Subscribe to BiziNet Newsletters
 

Skills Barometer Checks Employment Pressure in Western Sydney

Craig McCallum

Craig McCallum

It’s the third largest economy in Australia but in pockets has some of the state’s largest unemployment figures and employers are telling us that they cannot fill some jobs. The economy of Greater Western Sydney (GWS) is one of great importance and complexity.

Recently more than 450 business managers and executives in GWS were contacted to take part in a research project to gain an understanding of employment pressures in the region.
 
The research, commissioned by TAFE Western Sydney and the Western Sydney Business Connection and conducted by Lonergan Research, aimed to identify current and future skill needs of employers. Results from this research have now been published.
 
A quick glance of work roles in GWS revealed that of the nearly 860,000 filled roles in the region, there was a fairly even spread between sales workers (18%), clerical and administrative workers (18%), managers (17%) and professionals (17%). Coming in with proportionately less positions were technicians and trades workers (12%), labourers (9%) and machinery operators and drivers (7%). The least significant group of workers were in service industries such as hospitality and community services (3%).
 
Breaking these roles up into the broad categories of blue, grey and white collar, where blue collar roles are primarily manual, grey collar are primarily about service and white collar are office workers and professionals gave a further understanding of the types of roles in the region. Within these definitions, Greater Western Sydney roles were found to be 9% grey collar, 27% blue collar and 64% white collar.
 
Drilling further down into the research it was found that within these role definitions, grey collar roles had the highest proportion of unfilled jobs, with demand outweighing supply by 10%. White collar roles also had a higher demand than supply; with 8% of roles unfilled. Blue collar roles had the smallest gap between supply and demand with 5% of roles unfilled.

Overall, there was a significant shortage of skilled and qualified workers in the region with around half of job applicants underqualified or unsuitable for advertised positions. The Audit found that sales worker positions advertised have the least suitable applicants with one in six applications considered underqualified.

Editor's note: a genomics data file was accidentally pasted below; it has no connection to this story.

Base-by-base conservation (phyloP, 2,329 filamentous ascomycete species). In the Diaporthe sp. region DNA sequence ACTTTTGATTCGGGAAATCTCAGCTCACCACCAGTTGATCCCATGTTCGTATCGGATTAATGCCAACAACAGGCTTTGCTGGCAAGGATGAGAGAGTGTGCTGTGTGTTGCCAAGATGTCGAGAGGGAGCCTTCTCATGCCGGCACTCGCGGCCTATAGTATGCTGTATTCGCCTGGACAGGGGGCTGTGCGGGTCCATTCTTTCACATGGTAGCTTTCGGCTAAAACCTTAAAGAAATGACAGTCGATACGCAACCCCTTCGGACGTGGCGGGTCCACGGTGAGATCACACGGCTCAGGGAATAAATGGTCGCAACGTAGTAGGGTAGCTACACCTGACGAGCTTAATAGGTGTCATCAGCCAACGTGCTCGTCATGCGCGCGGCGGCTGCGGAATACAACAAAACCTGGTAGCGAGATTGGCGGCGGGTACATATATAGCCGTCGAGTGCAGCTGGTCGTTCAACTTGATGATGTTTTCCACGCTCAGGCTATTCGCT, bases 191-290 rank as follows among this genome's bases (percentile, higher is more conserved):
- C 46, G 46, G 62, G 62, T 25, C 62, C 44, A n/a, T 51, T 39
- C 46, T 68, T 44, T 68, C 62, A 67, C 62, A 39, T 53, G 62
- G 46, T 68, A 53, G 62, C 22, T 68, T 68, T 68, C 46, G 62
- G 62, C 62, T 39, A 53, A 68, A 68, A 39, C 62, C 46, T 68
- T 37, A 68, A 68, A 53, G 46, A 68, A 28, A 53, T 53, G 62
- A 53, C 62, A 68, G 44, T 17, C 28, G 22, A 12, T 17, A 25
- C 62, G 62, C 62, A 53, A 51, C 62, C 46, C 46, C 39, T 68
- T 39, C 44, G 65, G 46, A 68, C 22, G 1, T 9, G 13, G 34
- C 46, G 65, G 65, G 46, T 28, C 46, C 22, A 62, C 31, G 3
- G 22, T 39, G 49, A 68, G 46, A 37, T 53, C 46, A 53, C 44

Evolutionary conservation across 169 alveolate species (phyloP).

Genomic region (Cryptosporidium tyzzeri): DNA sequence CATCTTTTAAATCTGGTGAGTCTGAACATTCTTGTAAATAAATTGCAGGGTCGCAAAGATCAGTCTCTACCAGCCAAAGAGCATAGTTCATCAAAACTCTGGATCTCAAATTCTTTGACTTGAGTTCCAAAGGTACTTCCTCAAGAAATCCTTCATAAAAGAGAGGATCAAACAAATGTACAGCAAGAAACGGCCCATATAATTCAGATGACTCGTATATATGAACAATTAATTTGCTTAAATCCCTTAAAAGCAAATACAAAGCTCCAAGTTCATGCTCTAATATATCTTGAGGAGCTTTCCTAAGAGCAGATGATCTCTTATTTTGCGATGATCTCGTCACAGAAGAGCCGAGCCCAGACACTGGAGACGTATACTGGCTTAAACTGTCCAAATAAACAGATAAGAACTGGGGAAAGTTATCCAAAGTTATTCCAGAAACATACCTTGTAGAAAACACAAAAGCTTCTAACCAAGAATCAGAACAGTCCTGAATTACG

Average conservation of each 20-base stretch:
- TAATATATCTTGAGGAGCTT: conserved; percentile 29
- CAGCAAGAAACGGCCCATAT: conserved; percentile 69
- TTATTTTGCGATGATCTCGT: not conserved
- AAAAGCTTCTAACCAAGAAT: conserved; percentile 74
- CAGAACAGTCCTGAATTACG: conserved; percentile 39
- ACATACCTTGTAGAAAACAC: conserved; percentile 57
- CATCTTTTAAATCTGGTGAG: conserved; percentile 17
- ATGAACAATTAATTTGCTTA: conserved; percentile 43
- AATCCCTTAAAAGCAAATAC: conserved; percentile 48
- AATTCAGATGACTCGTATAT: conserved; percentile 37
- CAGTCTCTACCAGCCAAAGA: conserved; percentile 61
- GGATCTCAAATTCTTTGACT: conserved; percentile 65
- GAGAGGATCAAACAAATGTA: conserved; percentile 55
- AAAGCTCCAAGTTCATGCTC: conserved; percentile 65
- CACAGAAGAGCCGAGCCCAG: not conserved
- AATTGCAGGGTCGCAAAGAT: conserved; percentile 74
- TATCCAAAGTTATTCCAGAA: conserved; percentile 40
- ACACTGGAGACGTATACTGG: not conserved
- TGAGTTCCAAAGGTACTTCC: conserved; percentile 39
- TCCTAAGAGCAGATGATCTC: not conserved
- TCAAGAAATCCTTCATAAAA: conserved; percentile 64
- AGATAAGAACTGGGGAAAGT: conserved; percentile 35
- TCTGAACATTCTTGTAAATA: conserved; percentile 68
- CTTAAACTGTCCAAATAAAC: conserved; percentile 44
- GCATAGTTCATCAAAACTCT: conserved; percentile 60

Management positions equate to almost a third of all job shortages in GWS and businesses are telling us that half of the applicants for these positions are also underqualified. It is perhaps therefore not surprising that these positions take the longest time to fill at an average of nine weeks compared to an average of five weeks for other roles.
 
Business, finance and management have been identified as the areas having the largest deficit of technical skills and the highest anticipated need of these skills in the future.  Building, electrotechnology, engineering and manufacturing skills show the next biggest deficit of skills. Employers in GWS expect this trend to worsen.
 
Business leaders in Greater Western Sydney are putting a greater emphasis on an employee’s ‘soft’ skills to complement their ‘hard’ or technical skill qualifications. Soft skills like teamwork, time management and communication are transferrable skills which can see workers through a range of jobs or even a career change when a specific technical skill may become redundant.
 
I believe that these abilities can be gained through training in various forms, and we have seen success in learners picking up interpersonal skills through pre-employment programs and through having these skills embedded in other training programs.
 
I would like to see more discussions around the complementary roles of training organisations and industry in closing skill gaps identified. For example, research indicates individuals learn better in an on-the-job environment. Doctors are put through their paces in hospital wards before they are accredited and lawyers undertake their articles before they represent clients. Could an internship model work for other professions?
 
Also, workers who have a base qualification but wish to upskill may be ineligible for funding assistance. Is it more appropriate to fund skills sets or units of competency rather than whole courses? And would this help close the skills gap in some areas?
 
The skills barometer has been an opportunity for us to hear from businesses and industry about current and future needs for the regional workforce. We would like to continue to lead this discussion and to be active in ensuring that employers have access to the training and support that they need to grow their businesses.
 
I invite employers to contact us to discuss their current and future training needs and to be a part of the dialogue about skilling the workforce of the future in Western Sydney.


by Craig McCallum

Reader Comments